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"His Only Rival"

Image: the Sun with a human face peers over the Earth at a lighted bulb.
Blotter number 112; image number: LAR_B112.

Text on blotter reads:
"His Only Rival. GE Edison Mazda Lamp."
In 1904, General Electric began advertising a new carbon-filament lamp (the GEM lamp) as more energy efficient than older designs. Five short years later, GE salespeople needed something to help them sell a newer, metal-filament lamp of even higher efficiency. They invented a trade-name, Mazda, taken from the Persian (Zoroastrian) god of light, Ahura Mazdah. The Mazda name first appeared in 1909 on tantalum-filament lamps, and then on first generation tungsten lamps made under license from Europe. GE also licensed the name to their subsidiary National Electric Lamp Companies, to Westinghouse and to British Thomson-Houston. 

In 1910, William Coolidge at GE's research lab in Schenectady, New York, developed a way of drawing tungsten into a fine wire. GE quickly stopped making European-style tungsten lamps and switched to Coolidge's design. That lamp, the second generation tungsten lamp, became known in the trade as the "Mazda B." The earlier, European lamps were informally considered "Mazda A" lamps. GE continued using the Mazda name until 1949, when it was dropped during the settlement of an antitrust suit against the company.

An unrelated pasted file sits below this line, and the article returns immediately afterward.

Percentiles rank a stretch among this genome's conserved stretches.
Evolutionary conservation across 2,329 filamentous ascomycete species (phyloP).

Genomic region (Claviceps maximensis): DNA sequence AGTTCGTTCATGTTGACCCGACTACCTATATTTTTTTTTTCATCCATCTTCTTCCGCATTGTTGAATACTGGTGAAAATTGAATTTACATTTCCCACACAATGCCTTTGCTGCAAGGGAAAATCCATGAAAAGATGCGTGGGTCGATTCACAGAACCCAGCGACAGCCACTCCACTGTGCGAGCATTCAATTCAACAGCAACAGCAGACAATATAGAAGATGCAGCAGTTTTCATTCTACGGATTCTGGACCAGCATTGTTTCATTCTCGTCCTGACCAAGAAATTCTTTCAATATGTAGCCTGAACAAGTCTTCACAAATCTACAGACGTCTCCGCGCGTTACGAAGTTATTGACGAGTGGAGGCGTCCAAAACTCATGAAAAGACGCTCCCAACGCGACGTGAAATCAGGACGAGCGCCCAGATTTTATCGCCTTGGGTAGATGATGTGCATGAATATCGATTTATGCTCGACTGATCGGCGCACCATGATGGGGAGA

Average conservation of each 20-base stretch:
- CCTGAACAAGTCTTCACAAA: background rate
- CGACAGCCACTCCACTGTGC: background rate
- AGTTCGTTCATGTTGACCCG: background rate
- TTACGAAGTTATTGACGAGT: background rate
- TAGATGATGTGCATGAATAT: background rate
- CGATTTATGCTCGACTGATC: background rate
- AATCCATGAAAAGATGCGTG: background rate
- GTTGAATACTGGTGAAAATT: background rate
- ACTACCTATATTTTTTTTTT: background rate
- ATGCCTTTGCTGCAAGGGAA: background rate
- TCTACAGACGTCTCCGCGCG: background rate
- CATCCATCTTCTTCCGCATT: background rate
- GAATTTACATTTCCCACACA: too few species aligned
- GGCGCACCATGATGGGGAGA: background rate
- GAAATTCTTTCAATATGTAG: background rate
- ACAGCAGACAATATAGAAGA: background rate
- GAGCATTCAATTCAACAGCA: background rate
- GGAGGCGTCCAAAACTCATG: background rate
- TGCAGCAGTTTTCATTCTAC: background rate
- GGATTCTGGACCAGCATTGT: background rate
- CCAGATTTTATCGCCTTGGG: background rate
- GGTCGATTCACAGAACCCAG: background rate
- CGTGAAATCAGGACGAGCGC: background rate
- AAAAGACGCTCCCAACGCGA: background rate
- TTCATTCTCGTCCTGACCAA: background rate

However, the company maintains rights to the trademark to this day. The only other Mazda product in the U.S. is the Mazda automobile–named for the Zoroastrian god and also for company founder, Jujiro Matsuda. 

The Sun's Rival logo became the visual centerpiece of this early ad campaign, appearing on everything from lamp packages to billboards. It sought to convey the message of a brighter, whiter light than that produced by older carbon-filament lamps. While the logo eventually was eventually dropped, comparing the output of a lamp to daylight remains common in lamp advertising. 

    For additional information about Mazda lamps see: 
  • Arthur A. Bright, Jr., The Electric-Lamp Industry: Technological Change and Economic Development from 1800 to 1947 (New York: MacMillan Co., 1949) 
  • National Museum of American History, Archives Center collection # 2002.3019, General Electric Nela Park Collection 
  • National Museum of American History, Electricity Collections, Electric Lighting Collection 

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